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Saturday, 6 June 2015

What kind of food manufacturer joins the ELF Movement?

The “Eat Local Food” Movement (let’s call it ELF Movement) is gathering momentum as a force with some anticipated future effect on the food industry. It has a substantial focus on the very important subject of environmental protection among other things. But are the usual considerations for pushing the "Eat Local" idea the only things that should matter? Although I am attracted to this idea, it requires some serious thought.

Broadening the Consideration:

I fully support having local and smaller processing facilities for several reasons, including environmental considerations. Other considerations such as local employment in non-food production sectors and affordability of the local food by some members of the community are equally important. These other considerations are ignored as all eyes seem to quickly turn to “environmental protection”. Plausible arguments can be made for the environmental benefits but at what cost?

Effect on the Food Industry Landscape:

Could the ELF Movement gather enough momentum to change the way the food industry operates in the future? Common wisdom leads one to believe that this could be the case. In fact, more than the way the industry operates is likely to be affected. Businesses will likely be forced to tailor their operations in a way that caters to the sentiments driving the movement and the industry landscape will be affected.

The ELF Movement is poised to unveil a future with many local small-sized food processing operations. There will be less food manufacturing since “fresh” is also an ELF Movement motivator. Manufactured food is often not viewed as being fresh. Large food processors will have to scale down because the supply of locally grown food may not be enough to fill larger processing capacities. 

The scaling down will trickle down to the subsidiary industry sectors that support food processors and it seems reasonable to expect that the economic gains from increased business for local producers may very well be lost due to job losses as large processors scale down operations. Some published studies seem to present results that are contrary to this concern but the question remains. Can the growth in local food production sufficiently make up for any job losses caused by the possible loss of large scale processing or manufacturing operations? This question does not imply that very large food businesses automatically mean no job losses. In fact, as businesses grow larger through mergers and acquisitions, jobs are often lost. Large businesses also have more resources to acquire robotic systems with anticipated job losses at some levels. The companies providing the robotic systems may employ more people but the usual outcome of food companies switching to robotic systems is a net loss in jobs. Since company growth may also lead to job losses, the loss in jobs caused by the possible loss of large scale processing or manufacturing operations appear to be somewhat of a moot point.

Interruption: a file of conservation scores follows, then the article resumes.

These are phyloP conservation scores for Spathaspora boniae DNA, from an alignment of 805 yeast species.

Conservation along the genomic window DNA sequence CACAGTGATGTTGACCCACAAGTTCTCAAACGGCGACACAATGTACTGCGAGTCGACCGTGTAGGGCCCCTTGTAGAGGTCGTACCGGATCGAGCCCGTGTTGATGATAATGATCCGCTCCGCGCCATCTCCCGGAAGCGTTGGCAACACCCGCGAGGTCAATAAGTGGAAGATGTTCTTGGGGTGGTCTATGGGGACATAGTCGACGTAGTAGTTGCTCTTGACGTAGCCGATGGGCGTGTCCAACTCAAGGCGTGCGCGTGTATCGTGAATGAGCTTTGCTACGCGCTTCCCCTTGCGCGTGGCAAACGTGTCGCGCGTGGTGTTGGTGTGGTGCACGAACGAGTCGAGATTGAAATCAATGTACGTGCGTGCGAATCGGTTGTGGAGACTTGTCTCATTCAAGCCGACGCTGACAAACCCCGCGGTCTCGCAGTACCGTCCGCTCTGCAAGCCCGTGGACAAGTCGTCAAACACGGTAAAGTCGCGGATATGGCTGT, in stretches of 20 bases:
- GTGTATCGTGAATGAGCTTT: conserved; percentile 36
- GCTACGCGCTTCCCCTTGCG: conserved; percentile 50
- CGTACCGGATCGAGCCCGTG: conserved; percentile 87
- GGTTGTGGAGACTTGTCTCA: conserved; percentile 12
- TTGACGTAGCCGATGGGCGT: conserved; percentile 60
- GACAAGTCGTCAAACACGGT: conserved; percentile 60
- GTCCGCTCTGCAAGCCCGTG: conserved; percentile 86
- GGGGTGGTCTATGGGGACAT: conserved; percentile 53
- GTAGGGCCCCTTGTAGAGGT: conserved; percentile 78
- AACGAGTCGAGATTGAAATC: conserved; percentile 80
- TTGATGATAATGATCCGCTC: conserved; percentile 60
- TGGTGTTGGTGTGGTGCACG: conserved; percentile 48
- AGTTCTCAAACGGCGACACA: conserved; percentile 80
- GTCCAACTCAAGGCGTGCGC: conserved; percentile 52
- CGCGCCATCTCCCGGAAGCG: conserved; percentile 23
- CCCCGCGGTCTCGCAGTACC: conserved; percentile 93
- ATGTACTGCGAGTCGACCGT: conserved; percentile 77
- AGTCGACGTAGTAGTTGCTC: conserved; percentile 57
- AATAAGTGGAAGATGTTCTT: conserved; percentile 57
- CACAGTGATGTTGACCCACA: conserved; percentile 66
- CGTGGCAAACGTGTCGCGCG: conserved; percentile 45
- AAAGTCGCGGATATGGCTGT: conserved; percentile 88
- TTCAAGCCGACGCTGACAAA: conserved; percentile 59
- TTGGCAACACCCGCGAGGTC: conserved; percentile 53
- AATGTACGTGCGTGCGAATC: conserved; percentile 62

The projected scaling down of food processing operations as a result of the ELF Movement gaining grounds seems to be more likely. This means that if the ELF Movement wins, although not likely to be the case in the immediate future, the food industry landscape may yet see the emergence of scaled-down operations with or without a net loss in jobs.

The Small Scope Advantage:

One other advantage that may be claimed for the ELF Movement is the fact that any food borne illness outbreak or recall is expected to affect a smaller (local) scope of individuals. This argument does nothing for me because one life affected by bad food is one life too many. What convinces me to support smaller scale food processing and manufacturing operations is the fact that they are easier to manage in ways that prevent food borne outbreaks. The cost of managing them towards this goal also needs to be scaled down to make it affordable for them. Here is where SSQA excels – cost reduction, stress prevention, confusion elimination, redundancy fighting, disagreement quelling, collaboration and community building, reality affirming and many more related benefits.

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Posted By Felix Amiri
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Felix Amiri is the current Food Sector Chair of GCSE-Food & Health Protection

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